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Like most artists, I grew up with my hands always covered in chalk, paint or pencil dust. Unlike most artists, I stopped drawing when I was 18 and didn't pick up a pencil for ten years.

At 28, I was diagnosed with metastatic cancer. Artwork then became the mechanism by which I coped with feelings about my own mortality and it helped me pass time during chemotherapy. Cancer transformed my art. I abandoned the graphite and ink drawings of my youth in favor of elaborate and exotic colored pencil works.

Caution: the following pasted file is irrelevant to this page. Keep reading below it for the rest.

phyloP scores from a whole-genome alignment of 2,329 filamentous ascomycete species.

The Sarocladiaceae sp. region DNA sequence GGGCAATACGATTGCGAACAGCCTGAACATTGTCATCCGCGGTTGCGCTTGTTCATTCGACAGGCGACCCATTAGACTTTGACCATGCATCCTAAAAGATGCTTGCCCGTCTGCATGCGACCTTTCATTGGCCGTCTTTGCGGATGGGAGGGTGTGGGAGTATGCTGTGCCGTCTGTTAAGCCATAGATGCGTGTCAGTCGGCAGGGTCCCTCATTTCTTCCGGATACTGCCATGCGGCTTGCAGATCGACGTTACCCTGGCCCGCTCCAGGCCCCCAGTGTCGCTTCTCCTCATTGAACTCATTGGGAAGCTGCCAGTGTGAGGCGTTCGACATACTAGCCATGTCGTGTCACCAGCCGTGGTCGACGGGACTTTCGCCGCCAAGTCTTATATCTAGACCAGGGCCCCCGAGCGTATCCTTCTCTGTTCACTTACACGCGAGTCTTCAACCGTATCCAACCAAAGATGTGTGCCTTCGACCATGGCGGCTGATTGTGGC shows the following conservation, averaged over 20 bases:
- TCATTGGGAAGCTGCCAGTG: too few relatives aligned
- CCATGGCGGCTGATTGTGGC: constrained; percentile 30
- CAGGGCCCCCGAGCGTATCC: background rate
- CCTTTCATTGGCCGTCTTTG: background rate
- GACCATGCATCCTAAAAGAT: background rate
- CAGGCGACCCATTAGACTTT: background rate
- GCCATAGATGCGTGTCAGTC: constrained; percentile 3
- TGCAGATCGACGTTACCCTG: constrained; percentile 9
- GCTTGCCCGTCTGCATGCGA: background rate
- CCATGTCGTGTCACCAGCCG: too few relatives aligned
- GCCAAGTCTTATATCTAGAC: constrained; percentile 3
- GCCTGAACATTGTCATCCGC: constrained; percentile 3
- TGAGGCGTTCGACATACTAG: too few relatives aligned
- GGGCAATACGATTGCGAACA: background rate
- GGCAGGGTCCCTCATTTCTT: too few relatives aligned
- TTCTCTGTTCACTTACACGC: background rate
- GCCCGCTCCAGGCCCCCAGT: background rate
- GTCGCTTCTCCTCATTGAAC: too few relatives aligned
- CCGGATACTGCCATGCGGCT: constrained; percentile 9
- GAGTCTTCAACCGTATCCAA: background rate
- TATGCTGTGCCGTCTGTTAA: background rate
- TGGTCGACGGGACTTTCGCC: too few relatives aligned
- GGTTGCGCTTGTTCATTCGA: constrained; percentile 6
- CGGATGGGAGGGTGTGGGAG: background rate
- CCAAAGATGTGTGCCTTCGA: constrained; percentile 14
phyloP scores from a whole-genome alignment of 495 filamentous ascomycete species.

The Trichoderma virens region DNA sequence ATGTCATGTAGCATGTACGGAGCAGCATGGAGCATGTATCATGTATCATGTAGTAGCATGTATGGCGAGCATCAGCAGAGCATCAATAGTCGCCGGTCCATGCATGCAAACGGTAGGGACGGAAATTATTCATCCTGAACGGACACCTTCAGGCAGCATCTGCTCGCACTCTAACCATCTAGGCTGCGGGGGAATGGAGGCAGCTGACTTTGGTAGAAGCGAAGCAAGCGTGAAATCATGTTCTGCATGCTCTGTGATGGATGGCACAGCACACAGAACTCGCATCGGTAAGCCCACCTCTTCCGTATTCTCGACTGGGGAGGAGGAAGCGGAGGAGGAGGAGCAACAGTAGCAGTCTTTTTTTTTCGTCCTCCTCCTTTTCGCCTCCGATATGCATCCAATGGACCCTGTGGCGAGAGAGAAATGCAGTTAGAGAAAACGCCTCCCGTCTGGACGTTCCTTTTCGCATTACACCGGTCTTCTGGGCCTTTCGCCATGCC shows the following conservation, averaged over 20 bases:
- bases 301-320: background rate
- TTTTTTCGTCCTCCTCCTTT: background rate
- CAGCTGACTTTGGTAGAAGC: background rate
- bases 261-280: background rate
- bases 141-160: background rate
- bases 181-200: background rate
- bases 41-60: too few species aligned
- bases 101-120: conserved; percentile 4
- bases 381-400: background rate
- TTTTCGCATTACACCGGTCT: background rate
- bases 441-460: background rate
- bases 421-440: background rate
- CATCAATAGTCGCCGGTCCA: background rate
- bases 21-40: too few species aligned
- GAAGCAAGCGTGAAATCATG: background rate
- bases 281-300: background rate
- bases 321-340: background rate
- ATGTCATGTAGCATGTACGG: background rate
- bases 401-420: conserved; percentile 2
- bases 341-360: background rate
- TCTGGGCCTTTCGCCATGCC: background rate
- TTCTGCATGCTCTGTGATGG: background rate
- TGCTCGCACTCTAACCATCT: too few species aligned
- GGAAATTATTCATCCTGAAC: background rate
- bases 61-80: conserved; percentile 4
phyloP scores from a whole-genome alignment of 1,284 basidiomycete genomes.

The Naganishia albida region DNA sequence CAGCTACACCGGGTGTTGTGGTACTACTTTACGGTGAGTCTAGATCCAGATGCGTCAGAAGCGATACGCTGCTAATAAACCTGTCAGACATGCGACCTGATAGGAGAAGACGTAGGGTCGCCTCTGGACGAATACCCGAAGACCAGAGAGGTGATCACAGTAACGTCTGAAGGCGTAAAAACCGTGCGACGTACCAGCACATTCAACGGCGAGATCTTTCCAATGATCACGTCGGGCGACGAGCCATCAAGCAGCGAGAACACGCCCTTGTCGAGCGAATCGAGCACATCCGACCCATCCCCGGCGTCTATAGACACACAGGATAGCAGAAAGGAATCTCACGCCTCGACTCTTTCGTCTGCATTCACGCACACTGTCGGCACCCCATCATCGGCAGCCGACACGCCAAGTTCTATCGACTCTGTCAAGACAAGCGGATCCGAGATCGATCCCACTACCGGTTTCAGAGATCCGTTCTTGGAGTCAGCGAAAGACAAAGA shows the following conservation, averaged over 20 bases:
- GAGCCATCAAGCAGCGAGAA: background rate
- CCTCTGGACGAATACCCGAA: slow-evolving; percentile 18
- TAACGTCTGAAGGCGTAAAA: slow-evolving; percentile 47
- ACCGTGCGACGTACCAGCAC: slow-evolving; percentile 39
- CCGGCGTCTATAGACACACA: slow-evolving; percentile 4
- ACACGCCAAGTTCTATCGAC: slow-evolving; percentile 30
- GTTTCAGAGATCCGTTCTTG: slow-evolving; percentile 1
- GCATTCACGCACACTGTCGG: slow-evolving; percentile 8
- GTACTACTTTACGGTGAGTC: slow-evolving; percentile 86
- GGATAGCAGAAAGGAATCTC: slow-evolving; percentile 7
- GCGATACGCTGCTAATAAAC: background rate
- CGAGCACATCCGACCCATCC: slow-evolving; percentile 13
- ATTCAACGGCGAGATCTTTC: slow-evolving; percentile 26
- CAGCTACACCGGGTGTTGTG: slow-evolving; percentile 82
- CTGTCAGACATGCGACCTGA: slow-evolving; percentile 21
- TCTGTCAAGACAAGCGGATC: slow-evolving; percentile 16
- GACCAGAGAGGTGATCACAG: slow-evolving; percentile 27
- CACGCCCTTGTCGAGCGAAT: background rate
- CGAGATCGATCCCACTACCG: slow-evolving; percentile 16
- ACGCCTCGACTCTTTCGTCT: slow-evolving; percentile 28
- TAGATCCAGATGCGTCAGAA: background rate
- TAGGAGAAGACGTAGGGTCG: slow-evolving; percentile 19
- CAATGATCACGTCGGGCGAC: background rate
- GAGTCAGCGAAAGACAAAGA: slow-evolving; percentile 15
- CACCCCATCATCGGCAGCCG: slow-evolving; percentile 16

Surviving cancer felt like emerging from a cave- like I was experiencing sunshine and color for the first time. When I draw, I am not just putting a shape on paper. I am trying to capture the life and eccentricity that I see in each of my subjects. 

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